Moosehead did not respond to a request for comment Thursday.
The audit says another special arrangement for another producer cost N.B. Liquor $949,000 in 2020-21 and will remain in place for at least another year, "furthering the inequity among producers and hindering ANBL's profit," Martin said.
Such special deals are exceptions to the corporation's published mark-up structure and should be clearly documented with a financial analysis attached, the audit says.
Private deals hurt profits
"These private arrangements, which were outside the mark-up structure, not only decreased ANBL's profits and introduced a risk of favouritism, they also decreased the level of transparency."
N.B. Liquor's response says the corporation "strives to ensure its pricing practices are transparent, fair and consistent for all suppliers."
The report says craft alcohol accounts for 4.2 per cent of N.B. Liquor's total sales but represents 27.6 per cent of its total products.
In 2020-21 there were 102 local alcohol producers, including 62 breweries.
The New Brunswick Liquor Corporation Act was amended in 2013 to include a mandate for the company "to participate in the development of the liquor industry in the province."
But Martin says his audit found no documentation of the corporation doing that and no targets to evaluate how it was doing.
Failure to act on issues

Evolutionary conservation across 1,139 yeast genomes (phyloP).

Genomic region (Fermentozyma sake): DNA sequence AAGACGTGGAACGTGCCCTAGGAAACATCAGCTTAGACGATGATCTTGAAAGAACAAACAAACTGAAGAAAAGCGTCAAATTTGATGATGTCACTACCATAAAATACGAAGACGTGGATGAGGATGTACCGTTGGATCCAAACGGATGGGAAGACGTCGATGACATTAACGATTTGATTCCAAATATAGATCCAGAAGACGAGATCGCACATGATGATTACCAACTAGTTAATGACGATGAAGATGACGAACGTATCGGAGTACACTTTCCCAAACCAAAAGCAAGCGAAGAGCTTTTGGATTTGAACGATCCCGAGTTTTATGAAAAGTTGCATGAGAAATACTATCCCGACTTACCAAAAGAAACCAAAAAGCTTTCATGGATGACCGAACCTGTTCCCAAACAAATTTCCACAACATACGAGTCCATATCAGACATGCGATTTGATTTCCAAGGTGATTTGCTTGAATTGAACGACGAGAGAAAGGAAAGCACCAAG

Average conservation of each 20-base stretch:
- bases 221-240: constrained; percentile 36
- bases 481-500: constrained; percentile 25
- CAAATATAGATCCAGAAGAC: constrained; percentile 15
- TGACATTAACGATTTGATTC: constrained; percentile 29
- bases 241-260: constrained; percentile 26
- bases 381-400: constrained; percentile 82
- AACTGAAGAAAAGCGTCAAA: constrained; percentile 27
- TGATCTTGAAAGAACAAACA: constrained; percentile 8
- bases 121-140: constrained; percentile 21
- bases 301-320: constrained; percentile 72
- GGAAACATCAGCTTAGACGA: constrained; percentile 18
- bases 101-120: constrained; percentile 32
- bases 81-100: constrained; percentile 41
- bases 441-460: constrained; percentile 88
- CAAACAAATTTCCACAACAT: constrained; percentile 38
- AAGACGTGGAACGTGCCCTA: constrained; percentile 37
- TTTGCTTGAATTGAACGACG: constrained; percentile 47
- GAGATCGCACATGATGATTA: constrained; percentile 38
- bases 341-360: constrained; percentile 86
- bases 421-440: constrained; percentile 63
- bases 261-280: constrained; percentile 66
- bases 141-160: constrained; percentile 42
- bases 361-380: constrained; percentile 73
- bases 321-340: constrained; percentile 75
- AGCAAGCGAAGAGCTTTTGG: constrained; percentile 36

In 2017 a working group was created including representatives from N.B. Liquor, the New Brunswick Craft Alcohol Producers Association and several government departments.
The working group's report acknowledged that N.B. Liquor's policies were "disconnected from the people who are most affected by them."
"Despite this acknowledgement, ANBL did not act on issues raised and solutions identified, including 'quick hit' solutions," Martin writes.
"It continued to develop policies in a manner which were disconnected from local producers instead of involving them in implementing ideas and strategies to grow together."
The audit acknowledges some changes in 2019 and 2020 to help craft producers, including ending the mark-up on direct sales at breweries and distilleries for products taken off-site, and letting breweries and distilleries sell products from other local producers for use off-site.
Martin's report also says there is poor government oversight of the health and dental benefit plan for 30,000 provincial employees and their families.
The health part of the plan has had a deficit since 2016, a shortfall that reached $6.9 million in 2021.
The finance and treasury board department "did not have effective oversight" of the plan because of "significant weaknesses" in how it is run, the audit says.
Martin says the deficit continues to grow despite a one-time payment of $8.8 million by the province in 2017 to cover the gap.
In a response included in the report, the province says it made another payment of $5.2 million in April to offset the deficit and avoid future interest payments.
The auditor-general also questions why Vestcor, the provincial pension plan administrator, was appointed to run the benefits plan without a tender.
Vestcor was paid $1.4 million to run the plan without the province auditing the company's records and without it knowing whether the amount paid was the best value for the money.